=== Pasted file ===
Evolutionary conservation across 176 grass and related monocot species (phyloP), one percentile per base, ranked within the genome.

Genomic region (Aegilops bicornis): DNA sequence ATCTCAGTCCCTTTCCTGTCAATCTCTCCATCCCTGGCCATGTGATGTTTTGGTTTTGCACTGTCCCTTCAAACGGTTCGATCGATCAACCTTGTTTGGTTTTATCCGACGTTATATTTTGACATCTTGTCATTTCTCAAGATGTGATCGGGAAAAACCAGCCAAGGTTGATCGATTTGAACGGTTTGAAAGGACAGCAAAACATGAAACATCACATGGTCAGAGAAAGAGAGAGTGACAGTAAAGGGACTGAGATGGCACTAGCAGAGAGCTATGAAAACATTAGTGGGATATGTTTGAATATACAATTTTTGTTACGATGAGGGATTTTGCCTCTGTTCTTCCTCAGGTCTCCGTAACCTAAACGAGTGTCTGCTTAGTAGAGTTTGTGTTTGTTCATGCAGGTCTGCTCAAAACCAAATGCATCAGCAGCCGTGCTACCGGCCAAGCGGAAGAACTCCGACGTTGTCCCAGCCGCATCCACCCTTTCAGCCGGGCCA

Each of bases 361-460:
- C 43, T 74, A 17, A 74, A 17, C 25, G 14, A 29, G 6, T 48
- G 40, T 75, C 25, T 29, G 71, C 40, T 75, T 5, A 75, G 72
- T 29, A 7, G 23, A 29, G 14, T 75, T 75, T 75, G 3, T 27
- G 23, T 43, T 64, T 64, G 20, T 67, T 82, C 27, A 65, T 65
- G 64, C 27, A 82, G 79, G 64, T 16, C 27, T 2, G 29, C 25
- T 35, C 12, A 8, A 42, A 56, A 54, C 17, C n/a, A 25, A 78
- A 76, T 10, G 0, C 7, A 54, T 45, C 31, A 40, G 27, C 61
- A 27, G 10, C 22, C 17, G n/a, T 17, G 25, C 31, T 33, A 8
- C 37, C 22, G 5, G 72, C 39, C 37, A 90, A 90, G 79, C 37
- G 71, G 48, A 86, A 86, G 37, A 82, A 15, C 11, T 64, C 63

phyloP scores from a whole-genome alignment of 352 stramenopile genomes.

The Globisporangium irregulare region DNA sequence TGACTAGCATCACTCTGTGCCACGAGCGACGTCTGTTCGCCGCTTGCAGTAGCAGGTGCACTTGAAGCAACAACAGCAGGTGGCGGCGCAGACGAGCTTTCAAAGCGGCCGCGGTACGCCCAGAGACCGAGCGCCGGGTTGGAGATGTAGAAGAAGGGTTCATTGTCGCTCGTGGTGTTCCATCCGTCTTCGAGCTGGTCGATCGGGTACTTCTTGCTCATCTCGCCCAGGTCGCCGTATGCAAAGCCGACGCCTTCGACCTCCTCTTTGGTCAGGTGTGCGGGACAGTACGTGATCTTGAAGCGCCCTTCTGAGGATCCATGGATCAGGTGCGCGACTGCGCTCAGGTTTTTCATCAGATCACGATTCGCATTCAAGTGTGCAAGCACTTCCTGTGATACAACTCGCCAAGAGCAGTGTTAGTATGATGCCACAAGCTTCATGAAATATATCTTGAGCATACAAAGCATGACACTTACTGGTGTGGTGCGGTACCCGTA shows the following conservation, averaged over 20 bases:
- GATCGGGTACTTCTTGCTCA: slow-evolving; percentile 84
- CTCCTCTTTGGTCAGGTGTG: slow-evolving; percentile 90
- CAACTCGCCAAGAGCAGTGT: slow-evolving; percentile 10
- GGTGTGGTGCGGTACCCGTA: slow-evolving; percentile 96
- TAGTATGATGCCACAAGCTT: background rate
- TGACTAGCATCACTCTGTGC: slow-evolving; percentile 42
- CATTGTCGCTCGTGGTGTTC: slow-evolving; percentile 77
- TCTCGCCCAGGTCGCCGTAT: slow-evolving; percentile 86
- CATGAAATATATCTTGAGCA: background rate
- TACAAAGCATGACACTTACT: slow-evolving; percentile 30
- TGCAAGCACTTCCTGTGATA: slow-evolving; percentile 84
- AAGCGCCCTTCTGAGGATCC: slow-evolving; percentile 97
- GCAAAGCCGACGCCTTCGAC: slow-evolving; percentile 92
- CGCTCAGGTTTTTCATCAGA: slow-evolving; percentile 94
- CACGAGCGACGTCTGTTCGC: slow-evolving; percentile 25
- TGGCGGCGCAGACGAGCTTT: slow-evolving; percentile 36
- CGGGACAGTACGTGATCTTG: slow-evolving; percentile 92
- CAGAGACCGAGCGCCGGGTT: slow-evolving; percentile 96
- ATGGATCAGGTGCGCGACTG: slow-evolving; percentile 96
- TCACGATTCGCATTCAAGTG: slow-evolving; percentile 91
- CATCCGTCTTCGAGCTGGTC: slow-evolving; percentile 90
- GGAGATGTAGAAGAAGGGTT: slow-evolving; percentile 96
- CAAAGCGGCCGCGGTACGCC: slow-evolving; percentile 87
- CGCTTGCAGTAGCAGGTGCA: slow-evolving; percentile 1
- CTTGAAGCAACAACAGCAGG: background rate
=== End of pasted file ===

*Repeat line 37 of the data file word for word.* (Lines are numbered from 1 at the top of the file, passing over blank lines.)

- GGAGATGTAGAAGAAGGGTT: slow-evolving; percentile 96